The Chandra X-Ray Observatory, launched into orbit around the Earth in 1999, is the largest and most sophisticated X-ray observatory ever constructed. It is the third of NASA's three Great Observatories, along with the Compton Gamma Ray Observatory and the Hubble Space Telescope.
One phenomenon scientists are studying with Chandra are supernovas. Supernova explosions are among the hottest (most energetic) events in our universe, and thus are intense sources of x-rays. Because x-rays are absorbed by our atmosphere, X-ray information was not available until the development of space-based instruments.
Your Task: Imagine you are the first astronomers to see these X-ray images. Your task is to use the newly released images from Chandra, along with the older images in the cooler radio, infrared, and visible ranges of the electromagnetic spectrum to study a supernova. How can these different points of view be combined to provide a rich picture of this event?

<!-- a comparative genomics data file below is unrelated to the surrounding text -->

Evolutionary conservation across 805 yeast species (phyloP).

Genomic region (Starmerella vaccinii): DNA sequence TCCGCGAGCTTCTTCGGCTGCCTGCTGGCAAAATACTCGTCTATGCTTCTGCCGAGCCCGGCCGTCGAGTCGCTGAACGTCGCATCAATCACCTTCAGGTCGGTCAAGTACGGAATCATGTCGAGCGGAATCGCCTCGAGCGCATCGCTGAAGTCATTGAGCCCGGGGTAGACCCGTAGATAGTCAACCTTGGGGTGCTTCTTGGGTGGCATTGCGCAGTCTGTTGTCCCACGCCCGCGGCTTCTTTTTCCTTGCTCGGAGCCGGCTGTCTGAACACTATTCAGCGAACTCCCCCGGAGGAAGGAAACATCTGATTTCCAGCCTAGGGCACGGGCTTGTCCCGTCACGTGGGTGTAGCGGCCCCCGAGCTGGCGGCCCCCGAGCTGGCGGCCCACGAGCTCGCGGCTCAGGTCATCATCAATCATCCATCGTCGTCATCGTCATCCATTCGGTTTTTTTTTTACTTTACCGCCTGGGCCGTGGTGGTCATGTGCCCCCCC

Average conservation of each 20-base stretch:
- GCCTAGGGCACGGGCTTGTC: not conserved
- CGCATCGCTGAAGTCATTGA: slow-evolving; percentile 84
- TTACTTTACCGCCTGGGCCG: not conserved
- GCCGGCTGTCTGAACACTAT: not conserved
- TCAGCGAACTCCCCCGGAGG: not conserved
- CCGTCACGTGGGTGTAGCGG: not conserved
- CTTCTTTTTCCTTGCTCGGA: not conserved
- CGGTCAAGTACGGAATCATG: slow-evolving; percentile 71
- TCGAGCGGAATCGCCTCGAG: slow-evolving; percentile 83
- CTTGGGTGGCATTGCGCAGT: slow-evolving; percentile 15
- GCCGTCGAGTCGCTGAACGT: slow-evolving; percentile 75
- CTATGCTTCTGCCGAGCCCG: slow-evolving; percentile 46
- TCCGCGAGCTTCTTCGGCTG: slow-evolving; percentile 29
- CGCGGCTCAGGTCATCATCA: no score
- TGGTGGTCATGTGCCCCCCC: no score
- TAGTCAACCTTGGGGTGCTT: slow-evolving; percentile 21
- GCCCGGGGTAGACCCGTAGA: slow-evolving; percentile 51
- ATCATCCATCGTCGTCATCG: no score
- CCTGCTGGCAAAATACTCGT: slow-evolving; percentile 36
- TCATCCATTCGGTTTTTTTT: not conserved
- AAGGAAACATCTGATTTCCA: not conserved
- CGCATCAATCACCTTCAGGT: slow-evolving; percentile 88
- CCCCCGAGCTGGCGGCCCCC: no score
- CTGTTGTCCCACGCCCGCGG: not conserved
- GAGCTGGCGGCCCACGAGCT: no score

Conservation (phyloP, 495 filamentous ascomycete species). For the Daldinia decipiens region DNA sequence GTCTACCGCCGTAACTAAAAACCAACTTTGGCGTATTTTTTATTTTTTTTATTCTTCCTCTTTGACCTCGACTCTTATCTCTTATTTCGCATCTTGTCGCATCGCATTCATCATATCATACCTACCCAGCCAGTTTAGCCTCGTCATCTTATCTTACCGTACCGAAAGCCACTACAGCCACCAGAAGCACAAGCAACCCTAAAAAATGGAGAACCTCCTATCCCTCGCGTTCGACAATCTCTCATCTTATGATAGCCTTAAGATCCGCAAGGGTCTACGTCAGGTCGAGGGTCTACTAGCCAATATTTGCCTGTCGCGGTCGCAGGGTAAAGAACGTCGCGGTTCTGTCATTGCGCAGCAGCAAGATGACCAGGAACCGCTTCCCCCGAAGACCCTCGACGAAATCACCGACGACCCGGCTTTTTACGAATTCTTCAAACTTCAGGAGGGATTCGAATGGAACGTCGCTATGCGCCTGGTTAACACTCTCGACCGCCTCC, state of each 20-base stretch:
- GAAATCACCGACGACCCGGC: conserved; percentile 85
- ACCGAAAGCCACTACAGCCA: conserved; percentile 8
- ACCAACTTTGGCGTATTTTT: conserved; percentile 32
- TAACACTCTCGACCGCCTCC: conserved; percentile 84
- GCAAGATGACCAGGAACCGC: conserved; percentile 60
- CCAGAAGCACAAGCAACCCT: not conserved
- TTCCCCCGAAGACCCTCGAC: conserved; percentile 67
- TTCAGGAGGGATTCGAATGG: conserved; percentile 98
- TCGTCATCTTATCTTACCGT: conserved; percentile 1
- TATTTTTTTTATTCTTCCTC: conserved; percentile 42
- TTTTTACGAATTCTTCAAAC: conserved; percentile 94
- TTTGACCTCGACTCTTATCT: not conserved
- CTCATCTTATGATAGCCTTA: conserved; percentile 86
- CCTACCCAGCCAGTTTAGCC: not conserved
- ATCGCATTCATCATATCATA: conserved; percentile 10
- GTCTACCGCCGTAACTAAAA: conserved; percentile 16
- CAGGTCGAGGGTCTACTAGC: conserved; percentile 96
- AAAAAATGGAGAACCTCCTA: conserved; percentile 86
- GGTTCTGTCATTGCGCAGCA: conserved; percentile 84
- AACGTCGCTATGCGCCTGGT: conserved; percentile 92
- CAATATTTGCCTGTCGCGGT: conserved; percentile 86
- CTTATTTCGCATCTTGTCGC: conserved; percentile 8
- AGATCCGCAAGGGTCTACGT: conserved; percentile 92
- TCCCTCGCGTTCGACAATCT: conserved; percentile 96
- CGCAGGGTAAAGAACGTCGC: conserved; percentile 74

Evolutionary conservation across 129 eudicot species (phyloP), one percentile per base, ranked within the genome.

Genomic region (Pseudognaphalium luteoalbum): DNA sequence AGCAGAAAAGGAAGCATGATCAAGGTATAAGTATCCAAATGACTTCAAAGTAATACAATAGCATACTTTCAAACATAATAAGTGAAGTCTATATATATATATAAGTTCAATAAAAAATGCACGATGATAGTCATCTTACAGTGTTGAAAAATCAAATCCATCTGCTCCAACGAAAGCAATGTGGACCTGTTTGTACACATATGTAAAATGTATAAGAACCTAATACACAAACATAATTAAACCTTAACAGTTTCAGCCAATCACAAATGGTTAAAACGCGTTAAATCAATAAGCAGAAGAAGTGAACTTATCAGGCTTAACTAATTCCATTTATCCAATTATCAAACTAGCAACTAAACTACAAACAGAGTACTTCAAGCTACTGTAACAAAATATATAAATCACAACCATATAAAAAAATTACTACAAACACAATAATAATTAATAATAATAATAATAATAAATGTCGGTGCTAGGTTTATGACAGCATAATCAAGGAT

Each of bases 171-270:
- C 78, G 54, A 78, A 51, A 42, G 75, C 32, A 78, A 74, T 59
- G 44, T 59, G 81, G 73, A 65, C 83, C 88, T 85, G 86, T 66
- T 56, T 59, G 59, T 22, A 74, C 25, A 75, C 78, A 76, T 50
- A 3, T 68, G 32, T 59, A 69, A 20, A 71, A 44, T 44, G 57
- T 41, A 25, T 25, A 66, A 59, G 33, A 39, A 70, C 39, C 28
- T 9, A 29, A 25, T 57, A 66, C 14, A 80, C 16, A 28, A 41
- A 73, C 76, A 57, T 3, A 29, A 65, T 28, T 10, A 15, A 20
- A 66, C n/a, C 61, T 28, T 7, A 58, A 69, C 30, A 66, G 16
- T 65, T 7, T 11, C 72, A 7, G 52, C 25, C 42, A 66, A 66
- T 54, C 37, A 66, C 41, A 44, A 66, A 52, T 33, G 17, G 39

To complete this task, you need to:
- Examine the 4 images (infrared, radio, X-ray, and visible light) of Cassiopeia A or the Crab Nebula you have been given or accessed through the Internet at: http://chandra.harvard.edu.
- Organize your observations into chart(s) or map(s) that will allow you to describe the phenomenon, contrasting as well as combining the information from each image.
- Write conclusions about this supernova event. What do these images, combined, tell you about what is happening? Assume the audience for your remarks consists of a high school science class that you are visiting as a famous guest speaker.